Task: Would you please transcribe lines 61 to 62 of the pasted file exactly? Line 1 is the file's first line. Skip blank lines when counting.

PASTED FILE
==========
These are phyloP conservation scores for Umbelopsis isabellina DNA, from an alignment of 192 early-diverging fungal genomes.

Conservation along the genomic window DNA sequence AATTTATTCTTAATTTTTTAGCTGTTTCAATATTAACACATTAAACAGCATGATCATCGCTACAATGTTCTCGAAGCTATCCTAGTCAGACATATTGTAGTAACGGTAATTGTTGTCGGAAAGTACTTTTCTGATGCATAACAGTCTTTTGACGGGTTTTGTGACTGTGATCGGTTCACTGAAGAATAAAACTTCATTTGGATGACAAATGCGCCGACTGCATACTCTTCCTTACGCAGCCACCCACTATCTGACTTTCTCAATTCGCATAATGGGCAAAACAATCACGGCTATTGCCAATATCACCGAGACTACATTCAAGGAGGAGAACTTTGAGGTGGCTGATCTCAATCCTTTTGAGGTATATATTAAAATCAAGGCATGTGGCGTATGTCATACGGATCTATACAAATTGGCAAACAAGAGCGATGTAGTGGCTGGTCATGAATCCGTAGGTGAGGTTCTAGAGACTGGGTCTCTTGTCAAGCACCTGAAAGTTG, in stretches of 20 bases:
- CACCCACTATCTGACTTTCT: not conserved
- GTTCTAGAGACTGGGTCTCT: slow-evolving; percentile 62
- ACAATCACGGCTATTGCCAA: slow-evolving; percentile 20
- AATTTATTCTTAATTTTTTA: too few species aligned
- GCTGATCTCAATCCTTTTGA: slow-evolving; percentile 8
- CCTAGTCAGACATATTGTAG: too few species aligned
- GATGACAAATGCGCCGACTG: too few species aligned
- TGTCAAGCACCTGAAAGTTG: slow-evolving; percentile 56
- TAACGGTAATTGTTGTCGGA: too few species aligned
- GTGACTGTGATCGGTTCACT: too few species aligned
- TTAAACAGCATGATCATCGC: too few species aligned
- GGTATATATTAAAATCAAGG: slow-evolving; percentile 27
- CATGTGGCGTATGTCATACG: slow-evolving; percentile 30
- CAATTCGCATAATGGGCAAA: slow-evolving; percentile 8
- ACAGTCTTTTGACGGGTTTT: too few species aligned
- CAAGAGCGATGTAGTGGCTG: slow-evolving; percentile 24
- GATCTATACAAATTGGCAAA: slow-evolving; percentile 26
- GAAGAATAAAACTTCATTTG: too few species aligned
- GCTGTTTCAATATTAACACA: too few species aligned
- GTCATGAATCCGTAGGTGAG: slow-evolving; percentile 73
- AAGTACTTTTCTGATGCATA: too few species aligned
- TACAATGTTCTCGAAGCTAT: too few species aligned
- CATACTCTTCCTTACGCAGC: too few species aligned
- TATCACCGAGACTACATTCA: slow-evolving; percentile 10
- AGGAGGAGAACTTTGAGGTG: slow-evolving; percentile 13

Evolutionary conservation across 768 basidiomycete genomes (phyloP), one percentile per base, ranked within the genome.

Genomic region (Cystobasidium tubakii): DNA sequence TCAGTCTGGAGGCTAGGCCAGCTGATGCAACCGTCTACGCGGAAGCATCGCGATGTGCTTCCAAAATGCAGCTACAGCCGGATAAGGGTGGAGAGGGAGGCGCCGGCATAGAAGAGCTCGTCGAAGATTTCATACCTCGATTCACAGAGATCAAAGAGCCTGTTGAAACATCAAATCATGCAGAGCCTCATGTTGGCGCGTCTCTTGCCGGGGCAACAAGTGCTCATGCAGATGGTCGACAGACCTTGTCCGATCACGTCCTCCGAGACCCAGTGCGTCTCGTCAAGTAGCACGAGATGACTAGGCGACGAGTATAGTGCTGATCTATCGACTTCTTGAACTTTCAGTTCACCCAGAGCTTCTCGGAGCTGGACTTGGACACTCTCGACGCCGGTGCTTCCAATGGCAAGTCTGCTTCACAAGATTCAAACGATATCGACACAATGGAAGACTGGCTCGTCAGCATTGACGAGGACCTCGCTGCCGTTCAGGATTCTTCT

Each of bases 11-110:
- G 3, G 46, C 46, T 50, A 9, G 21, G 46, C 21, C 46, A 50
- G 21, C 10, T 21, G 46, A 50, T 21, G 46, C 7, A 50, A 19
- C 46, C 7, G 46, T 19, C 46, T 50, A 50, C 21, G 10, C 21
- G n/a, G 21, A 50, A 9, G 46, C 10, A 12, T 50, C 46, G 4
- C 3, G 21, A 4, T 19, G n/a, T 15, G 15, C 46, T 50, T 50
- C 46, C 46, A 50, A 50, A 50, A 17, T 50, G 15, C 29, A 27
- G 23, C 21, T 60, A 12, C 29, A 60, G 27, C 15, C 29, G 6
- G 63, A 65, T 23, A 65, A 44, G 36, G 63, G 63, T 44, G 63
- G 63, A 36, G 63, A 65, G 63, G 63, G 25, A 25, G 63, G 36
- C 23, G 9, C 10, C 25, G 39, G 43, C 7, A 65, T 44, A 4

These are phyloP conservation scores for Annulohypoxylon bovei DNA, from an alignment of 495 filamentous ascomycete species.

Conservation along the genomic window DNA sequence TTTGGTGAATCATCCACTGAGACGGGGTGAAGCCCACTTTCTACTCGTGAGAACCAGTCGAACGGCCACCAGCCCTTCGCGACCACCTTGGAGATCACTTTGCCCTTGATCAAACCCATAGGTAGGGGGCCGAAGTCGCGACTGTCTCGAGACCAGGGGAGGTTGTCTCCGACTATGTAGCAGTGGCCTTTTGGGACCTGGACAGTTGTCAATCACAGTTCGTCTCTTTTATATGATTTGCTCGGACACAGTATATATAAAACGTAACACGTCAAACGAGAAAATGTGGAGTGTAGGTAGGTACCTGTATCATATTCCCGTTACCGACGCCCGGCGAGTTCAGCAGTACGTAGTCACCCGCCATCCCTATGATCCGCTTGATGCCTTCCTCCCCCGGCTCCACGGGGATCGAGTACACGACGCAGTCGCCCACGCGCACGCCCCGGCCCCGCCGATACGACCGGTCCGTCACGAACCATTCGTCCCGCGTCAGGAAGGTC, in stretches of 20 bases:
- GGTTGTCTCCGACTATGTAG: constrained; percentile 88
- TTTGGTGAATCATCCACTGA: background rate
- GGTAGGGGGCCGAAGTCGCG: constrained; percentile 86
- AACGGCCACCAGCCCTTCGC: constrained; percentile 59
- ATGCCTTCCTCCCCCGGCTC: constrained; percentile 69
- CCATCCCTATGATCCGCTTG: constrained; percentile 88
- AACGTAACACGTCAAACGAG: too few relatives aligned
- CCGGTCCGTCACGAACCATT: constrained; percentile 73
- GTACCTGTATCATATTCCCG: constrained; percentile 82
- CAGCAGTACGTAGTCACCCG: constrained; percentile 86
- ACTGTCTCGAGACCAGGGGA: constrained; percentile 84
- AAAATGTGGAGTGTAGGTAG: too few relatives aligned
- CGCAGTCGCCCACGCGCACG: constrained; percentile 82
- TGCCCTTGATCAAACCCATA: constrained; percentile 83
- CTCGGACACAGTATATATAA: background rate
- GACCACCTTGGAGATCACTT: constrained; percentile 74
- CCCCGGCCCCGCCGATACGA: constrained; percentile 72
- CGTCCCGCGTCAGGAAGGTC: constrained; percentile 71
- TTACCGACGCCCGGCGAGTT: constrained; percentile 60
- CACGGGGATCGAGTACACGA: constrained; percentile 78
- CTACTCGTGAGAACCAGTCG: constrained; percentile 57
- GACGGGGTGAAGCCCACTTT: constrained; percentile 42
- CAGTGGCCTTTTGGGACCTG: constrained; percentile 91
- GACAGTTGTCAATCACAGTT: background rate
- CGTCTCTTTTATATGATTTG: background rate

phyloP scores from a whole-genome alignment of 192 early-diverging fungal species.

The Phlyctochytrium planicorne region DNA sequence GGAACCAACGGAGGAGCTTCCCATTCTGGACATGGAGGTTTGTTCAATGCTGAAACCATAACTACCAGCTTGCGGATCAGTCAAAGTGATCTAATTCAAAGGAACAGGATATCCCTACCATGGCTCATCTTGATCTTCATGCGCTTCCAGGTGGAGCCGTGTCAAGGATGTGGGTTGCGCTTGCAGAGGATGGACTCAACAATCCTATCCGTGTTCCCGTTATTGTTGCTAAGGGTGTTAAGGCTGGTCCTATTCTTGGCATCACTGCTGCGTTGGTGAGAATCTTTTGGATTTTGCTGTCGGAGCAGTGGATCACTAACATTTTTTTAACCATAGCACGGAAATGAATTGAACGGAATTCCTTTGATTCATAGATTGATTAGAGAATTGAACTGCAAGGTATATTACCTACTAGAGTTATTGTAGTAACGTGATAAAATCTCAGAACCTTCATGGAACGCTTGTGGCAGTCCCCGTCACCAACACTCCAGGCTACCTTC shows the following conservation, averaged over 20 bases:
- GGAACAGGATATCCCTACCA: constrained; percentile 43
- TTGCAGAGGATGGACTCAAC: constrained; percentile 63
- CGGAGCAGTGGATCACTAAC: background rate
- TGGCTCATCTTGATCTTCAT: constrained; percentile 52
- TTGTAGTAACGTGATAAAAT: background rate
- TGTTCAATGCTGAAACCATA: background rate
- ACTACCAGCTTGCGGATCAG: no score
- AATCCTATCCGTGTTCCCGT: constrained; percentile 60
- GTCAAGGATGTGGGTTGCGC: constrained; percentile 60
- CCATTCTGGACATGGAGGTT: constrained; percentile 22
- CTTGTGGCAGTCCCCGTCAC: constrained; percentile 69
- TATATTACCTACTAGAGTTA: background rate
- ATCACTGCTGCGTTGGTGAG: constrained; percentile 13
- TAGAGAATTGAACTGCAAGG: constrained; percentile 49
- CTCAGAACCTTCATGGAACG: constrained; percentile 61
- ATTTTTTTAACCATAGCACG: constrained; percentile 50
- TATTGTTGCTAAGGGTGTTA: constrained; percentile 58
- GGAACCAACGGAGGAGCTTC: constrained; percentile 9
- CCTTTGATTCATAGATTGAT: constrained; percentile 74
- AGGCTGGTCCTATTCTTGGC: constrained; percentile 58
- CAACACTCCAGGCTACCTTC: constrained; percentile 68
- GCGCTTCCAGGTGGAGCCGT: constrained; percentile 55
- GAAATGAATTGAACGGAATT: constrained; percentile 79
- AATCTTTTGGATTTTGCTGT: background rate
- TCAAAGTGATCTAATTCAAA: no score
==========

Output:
- TTACCGACGCCCGGCGAGTT: constrained; percentile 60
- CACGGGGATCGAGTACACGA: constrained; percentile 78